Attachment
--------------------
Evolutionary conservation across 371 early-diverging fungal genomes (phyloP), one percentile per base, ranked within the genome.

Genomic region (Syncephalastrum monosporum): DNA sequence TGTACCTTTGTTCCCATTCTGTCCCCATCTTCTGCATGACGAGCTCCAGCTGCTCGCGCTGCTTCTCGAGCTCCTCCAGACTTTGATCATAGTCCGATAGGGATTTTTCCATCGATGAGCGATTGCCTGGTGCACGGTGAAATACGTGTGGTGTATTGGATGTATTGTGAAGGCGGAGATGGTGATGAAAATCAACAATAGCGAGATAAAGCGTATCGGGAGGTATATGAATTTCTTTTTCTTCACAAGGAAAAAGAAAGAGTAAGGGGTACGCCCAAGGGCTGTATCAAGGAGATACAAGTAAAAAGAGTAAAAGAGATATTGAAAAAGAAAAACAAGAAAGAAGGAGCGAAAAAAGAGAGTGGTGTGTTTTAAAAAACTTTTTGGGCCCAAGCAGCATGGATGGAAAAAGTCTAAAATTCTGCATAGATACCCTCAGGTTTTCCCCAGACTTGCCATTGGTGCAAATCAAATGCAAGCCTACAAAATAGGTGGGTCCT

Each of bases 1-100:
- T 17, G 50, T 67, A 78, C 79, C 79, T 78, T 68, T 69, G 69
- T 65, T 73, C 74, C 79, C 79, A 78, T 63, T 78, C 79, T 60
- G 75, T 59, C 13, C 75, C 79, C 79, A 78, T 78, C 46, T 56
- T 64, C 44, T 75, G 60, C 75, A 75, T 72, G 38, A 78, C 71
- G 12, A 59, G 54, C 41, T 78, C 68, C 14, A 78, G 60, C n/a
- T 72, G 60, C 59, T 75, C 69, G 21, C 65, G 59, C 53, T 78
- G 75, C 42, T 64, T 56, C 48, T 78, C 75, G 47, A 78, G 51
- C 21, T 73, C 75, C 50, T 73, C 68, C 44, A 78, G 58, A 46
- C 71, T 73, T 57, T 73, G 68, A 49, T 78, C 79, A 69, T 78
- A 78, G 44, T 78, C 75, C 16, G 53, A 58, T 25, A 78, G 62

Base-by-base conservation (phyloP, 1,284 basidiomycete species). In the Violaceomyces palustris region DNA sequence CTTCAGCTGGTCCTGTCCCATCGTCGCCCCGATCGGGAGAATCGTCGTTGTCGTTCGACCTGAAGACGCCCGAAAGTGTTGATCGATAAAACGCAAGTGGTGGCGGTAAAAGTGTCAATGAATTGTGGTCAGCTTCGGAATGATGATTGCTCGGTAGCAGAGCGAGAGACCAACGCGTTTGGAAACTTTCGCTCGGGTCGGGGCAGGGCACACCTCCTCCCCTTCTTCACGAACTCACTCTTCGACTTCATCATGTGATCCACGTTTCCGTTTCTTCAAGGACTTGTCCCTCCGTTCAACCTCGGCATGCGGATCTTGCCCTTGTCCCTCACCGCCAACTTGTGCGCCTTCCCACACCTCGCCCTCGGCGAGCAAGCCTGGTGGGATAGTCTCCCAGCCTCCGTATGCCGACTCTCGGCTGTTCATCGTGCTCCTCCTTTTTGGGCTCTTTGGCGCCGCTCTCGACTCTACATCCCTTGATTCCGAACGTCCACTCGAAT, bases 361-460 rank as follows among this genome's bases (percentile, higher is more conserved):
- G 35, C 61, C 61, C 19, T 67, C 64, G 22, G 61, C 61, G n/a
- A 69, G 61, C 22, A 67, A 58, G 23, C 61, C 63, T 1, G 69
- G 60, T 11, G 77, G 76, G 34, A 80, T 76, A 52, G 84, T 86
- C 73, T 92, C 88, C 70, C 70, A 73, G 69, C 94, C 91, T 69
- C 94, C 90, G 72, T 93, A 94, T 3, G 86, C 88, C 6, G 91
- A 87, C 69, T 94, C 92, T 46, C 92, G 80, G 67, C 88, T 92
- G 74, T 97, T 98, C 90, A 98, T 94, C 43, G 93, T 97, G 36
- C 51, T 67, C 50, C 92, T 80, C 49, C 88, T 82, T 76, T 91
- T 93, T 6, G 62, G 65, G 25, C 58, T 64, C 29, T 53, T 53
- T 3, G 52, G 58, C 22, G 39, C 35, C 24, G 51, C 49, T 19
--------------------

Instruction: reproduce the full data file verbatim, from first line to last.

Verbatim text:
Evolutionary conservation across 371 early-diverging fungal genomes (phyloP), one percentile per base, ranked within the genome.

Genomic region (Syncephalastrum monosporum): DNA sequence TGTACCTTTGTTCCCATTCTGTCCCCATCTTCTGCATGACGAGCTCCAGCTGCTCGCGCTGCTTCTCGAGCTCCTCCAGACTTTGATCATAGTCCGATAGGGATTTTTCCATCGATGAGCGATTGCCTGGTGCACGGTGAAATACGTGTGGTGTATTGGATGTATTGTGAAGGCGGAGATGGTGATGAAAATCAACAATAGCGAGATAAAGCGTATCGGGAGGTATATGAATTTCTTTTTCTTCACAAGGAAAAAGAAAGAGTAAGGGGTACGCCCAAGGGCTGTATCAAGGAGATACAAGTAAAAAGAGTAAAAGAGATATTGAAAAAGAAAAACAAGAAAGAAGGAGCGAAAAAAGAGAGTGGTGTGTTTTAAAAAACTTTTTGGGCCCAAGCAGCATGGATGGAAAAAGTCTAAAATTCTGCATAGATACCCTCAGGTTTTCCCCAGACTTGCCATTGGTGCAAATCAAATGCAAGCCTACAAAATAGGTGGGTCCT

Each of bases 1-100:
- T 17, G 50, T 67, A 78, C 79, C 79, T 78, T 68, T 69, G 69
- T 65, T 73, C 74, C 79, C 79, A 78, T 63, T 78, C 79, T 60
- G 75, T 59, C 13, C 75, C 79, C 79, A 78, T 78, C 46, T 56
- T 64, C 44, T 75, G 60, C 75, A 75, T 72, G 38, A 78, C 71
- G 12, A 59, G 54, C 41, T 78, C 68, C 14, A 78, G 60, C n/a
- T 72, G 60, C 59, T 75, C 69, G 21, C 65, G 59, C 53, T 78
- G 75, C 42, T 64, T 56, C 48, T 78, C 75, G 47, A 78, G 51
- C 21, T 73, C 75, C 50, T 73, C 68, C 44, A 78, G 58, A 46
- C 71, T 73, T 57, T 73, G 68, A 49, T 78, C 79, A 69, T 78
- A 78, G 44, T 78, C 75, C 16, G 53, A 58, T 25, A 78, G 62

Base-by-base conservation (phyloP, 1,284 basidiomycete species). In the Violaceomyces palustris region DNA sequence CTTCAGCTGGTCCTGTCCCATCGTCGCCCCGATCGGGAGAATCGTCGTTGTCGTTCGACCTGAAGACGCCCGAAAGTGTTGATCGATAAAACGCAAGTGGTGGCGGTAAAAGTGTCAATGAATTGTGGTCAGCTTCGGAATGATGATTGCTCGGTAGCAGAGCGAGAGACCAACGCGTTTGGAAACTTTCGCTCGGGTCGGGGCAGGGCACACCTCCTCCCCTTCTTCACGAACTCACTCTTCGACTTCATCATGTGATCCACGTTTCCGTTTCTTCAAGGACTTGTCCCTCCGTTCAACCTCGGCATGCGGATCTTGCCCTTGTCCCTCACCGCCAACTTGTGCGCCTTCCCACACCTCGCCCTCGGCGAGCAAGCCTGGTGGGATAGTCTCCCAGCCTCCGTATGCCGACTCTCGGCTGTTCATCGTGCTCCTCCTTTTTGGGCTCTTTGGCGCCGCTCTCGACTCTACATCCCTTGATTCCGAACGTCCACTCGAAT, bases 361-460 rank as follows among this genome's bases (percentile, higher is more conserved):
- G 35, C 61, C 61, C 19, T 67, C 64, G 22, G 61, C 61, G n/a
- A 69, G 61, C 22, A 67, A 58, G 23, C 61, C 63, T 1, G 69
- G 60, T 11, G 77, G 76, G 34, A 80, T 76, A 52, G 84, T 86
- C 73, T 92, C 88, C 70, C 70, A 73, G 69, C 94, C 91, T 69
- C 94, C 90, G 72, T 93, A 94, T 3, G 86, C 88, C 6, G 91
- A 87, C 69, T 94, C 92, T 46, C 92, G 80, G 67, C 88, T 92
- G 74, T 97, T 98, C 90, A 98, T 94, C 43, G 93, T 97, G 36
- C 51, T 67, C 50, C 92, T 80, C 49, C 88, T 82, T 76, T 91
- T 93, T 6, G 62, G 65, G 25, C 58, T 64, C 29, T 53, T 53
- T 3, G 52, G 58, C 22, G 39, C 35, C 24, G 51, C 49, T 19